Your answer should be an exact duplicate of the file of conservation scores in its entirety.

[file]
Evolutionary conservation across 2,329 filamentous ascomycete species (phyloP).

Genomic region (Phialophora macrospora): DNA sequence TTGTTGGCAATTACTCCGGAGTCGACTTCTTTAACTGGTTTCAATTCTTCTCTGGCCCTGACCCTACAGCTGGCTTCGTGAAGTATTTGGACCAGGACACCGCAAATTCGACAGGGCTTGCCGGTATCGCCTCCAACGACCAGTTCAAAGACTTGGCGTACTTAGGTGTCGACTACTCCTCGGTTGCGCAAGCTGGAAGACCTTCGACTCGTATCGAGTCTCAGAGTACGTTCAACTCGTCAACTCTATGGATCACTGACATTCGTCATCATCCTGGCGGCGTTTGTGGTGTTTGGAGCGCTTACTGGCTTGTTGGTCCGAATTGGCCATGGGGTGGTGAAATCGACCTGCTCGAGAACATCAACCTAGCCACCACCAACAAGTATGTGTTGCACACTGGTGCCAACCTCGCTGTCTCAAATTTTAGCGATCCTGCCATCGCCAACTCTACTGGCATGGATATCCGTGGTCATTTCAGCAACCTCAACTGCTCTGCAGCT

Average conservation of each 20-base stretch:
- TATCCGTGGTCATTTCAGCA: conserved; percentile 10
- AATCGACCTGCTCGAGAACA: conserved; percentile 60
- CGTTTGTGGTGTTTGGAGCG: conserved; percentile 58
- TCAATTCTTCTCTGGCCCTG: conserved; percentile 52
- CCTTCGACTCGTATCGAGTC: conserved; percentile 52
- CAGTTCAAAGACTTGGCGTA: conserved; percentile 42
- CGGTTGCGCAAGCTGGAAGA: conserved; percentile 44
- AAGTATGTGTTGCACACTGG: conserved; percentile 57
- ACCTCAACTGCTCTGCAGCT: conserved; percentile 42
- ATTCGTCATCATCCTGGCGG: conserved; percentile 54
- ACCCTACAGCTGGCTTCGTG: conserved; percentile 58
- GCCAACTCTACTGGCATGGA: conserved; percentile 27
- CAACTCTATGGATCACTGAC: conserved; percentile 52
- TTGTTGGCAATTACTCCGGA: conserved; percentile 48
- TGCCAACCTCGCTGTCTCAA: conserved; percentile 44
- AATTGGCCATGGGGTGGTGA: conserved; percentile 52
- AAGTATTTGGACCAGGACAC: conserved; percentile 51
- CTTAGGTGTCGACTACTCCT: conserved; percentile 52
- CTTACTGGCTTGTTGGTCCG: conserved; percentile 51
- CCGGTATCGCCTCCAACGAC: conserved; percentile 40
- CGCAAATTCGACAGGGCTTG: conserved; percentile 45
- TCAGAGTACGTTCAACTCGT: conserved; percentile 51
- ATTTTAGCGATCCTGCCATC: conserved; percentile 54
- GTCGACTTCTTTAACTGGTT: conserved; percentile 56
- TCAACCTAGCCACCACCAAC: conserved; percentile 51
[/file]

Evolutionary conservation across 2,329 filamentous ascomycete species (phyloP).

Genomic region (Phialophora macrospora): DNA sequence TTGTTGGCAATTACTCCGGAGTCGACTTCTTTAACTGGTTTCAATTCTTCTCTGGCCCTGACCCTACAGCTGGCTTCGTGAAGTATTTGGACCAGGACACCGCAAATTCGACAGGGCTTGCCGGTATCGCCTCCAACGACCAGTTCAAAGACTTGGCGTACTTAGGTGTCGACTACTCCTCGGTTGCGCAAGCTGGAAGACCTTCGACTCGTATCGAGTCTCAGAGTACGTTCAACTCGTCAACTCTATGGATCACTGACATTCGTCATCATCCTGGCGGCGTTTGTGGTGTTTGGAGCGCTTACTGGCTTGTTGGTCCGAATTGGCCATGGGGTGGTGAAATCGACCTGCTCGAGAACATCAACCTAGCCACCACCAACAAGTATGTGTTGCACACTGGTGCCAACCTCGCTGTCTCAAATTTTAGCGATCCTGCCATCGCCAACTCTACTGGCATGGATATCCGTGGTCATTTCAGCAACCTCAACTGCTCTGCAGCT

Average conservation of each 20-base stretch:
- TATCCGTGGTCATTTCAGCA: conserved; percentile 10
- AATCGACCTGCTCGAGAACA: conserved; percentile 60
- CGTTTGTGGTGTTTGGAGCG: conserved; percentile 58
- TCAATTCTTCTCTGGCCCTG: conserved; percentile 52
- CCTTCGACTCGTATCGAGTC: conserved; percentile 52
- CAGTTCAAAGACTTGGCGTA: conserved; percentile 42
- CGGTTGCGCAAGCTGGAAGA: conserved; percentile 44
- AAGTATGTGTTGCACACTGG: conserved; percentile 57
- ACCTCAACTGCTCTGCAGCT: conserved; percentile 42
- ATTCGTCATCATCCTGGCGG: conserved; percentile 54
- ACCCTACAGCTGGCTTCGTG: conserved; percentile 58
- GCCAACTCTACTGGCATGGA: conserved; percentile 27
- CAACTCTATGGATCACTGAC: conserved; percentile 52
- TTGTTGGCAATTACTCCGGA: conserved; percentile 48
- TGCCAACCTCGCTGTCTCAA: conserved; percentile 44
- AATTGGCCATGGGGTGGTGA: conserved; percentile 52
- AAGTATTTGGACCAGGACAC: conserved; percentile 51
- CTTAGGTGTCGACTACTCCT: conserved; percentile 52
- CTTACTGGCTTGTTGGTCCG: conserved; percentile 51
- CCGGTATCGCCTCCAACGAC: conserved; percentile 40
- CGCAAATTCGACAGGGCTTG: conserved; percentile 45
- TCAGAGTACGTTCAACTCGT: conserved; percentile 51
- ATTTTAGCGATCCTGCCATC: conserved; percentile 54
- GTCGACTTCTTTAACTGGTT: conserved; percentile 56
- TCAACCTAGCCACCACCAAC: conserved; percentile 51